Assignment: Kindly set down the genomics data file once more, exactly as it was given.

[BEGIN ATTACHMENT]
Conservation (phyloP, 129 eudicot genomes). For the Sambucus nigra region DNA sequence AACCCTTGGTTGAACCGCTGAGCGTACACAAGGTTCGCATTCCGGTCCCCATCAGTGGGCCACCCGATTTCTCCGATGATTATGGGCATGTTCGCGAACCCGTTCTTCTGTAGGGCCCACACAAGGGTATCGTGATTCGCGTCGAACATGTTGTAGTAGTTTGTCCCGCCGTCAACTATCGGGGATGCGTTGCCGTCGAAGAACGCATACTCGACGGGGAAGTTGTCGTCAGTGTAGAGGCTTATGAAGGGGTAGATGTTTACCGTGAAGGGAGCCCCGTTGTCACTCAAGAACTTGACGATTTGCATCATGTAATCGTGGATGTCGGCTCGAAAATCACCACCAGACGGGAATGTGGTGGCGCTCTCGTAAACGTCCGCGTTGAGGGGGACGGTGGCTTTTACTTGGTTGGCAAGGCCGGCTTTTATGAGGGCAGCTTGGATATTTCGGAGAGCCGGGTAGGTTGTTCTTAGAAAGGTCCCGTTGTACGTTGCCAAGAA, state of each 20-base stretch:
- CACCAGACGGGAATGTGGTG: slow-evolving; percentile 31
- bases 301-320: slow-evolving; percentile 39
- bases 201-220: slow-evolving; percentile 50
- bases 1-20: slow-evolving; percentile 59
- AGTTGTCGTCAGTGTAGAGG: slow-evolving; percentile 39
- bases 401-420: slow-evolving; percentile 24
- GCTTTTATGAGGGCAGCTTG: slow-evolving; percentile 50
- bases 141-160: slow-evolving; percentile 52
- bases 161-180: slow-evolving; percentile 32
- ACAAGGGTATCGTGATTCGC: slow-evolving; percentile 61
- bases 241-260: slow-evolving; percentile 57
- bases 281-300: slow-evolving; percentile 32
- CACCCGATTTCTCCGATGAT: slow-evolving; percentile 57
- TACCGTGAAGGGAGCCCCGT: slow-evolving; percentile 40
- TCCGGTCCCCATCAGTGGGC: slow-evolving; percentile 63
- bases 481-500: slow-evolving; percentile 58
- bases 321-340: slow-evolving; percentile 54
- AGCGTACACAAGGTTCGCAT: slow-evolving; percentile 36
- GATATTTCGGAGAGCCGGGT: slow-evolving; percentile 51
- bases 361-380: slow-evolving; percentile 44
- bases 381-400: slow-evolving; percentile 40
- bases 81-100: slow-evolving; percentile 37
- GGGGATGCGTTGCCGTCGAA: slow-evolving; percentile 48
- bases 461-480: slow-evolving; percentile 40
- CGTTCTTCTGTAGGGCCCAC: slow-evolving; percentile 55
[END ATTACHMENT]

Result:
Conservation (phyloP, 129 eudicot genomes). For the Sambucus nigra region DNA sequence AACCCTTGGTTGAACCGCTGAGCGTACACAAGGTTCGCATTCCGGTCCCCATCAGTGGGCCACCCGATTTCTCCGATGATTATGGGCATGTTCGCGAACCCGTTCTTCTGTAGGGCCCACACAAGGGTATCGTGATTCGCGTCGAACATGTTGTAGTAGTTTGTCCCGCCGTCAACTATCGGGGATGCGTTGCCGTCGAAGAACGCATACTCGACGGGGAAGTTGTCGTCAGTGTAGAGGCTTATGAAGGGGTAGATGTTTACCGTGAAGGGAGCCCCGTTGTCACTCAAGAACTTGACGATTTGCATCATGTAATCGTGGATGTCGGCTCGAAAATCACCACCAGACGGGAATGTGGTGGCGCTCTCGTAAACGTCCGCGTTGAGGGGGACGGTGGCTTTTACTTGGTTGGCAAGGCCGGCTTTTATGAGGGCAGCTTGGATATTTCGGAGAGCCGGGTAGGTTGTTCTTAGAAAGGTCCCGTTGTACGTTGCCAAGAA, state of each 20-base stretch:
- CACCAGACGGGAATGTGGTG: slow-evolving; percentile 31
- bases 301-320: slow-evolving; percentile 39
- bases 201-220: slow-evolving; percentile 50
- bases 1-20: slow-evolving; percentile 59
- AGTTGTCGTCAGTGTAGAGG: slow-evolving; percentile 39
- bases 401-420: slow-evolving; percentile 24
- GCTTTTATGAGGGCAGCTTG: slow-evolving; percentile 50
- bases 141-160: slow-evolving; percentile 52
- bases 161-180: slow-evolving; percentile 32
- ACAAGGGTATCGTGATTCGC: slow-evolving; percentile 61
- bases 241-260: slow-evolving; percentile 57
- bases 281-300: slow-evolving; percentile 32
- CACCCGATTTCTCCGATGAT: slow-evolving; percentile 57
- TACCGTGAAGGGAGCCCCGT: slow-evolving; percentile 40
- TCCGGTCCCCATCAGTGGGC: slow-evolving; percentile 63
- bases 481-500: slow-evolving; percentile 58
- bases 321-340: slow-evolving; percentile 54
- AGCGTACACAAGGTTCGCAT: slow-evolving; percentile 36
- GATATTTCGGAGAGCCGGGT: slow-evolving; percentile 51
- bases 361-380: slow-evolving; percentile 44
- bases 381-400: slow-evolving; percentile 40
- bases 81-100: slow-evolving; percentile 37
- GGGGATGCGTTGCCGTCGAA: slow-evolving; percentile 48
- bases 461-480: slow-evolving; percentile 40
- CGTTCTTCTGTAGGGCCCAC: slow-evolving; percentile 55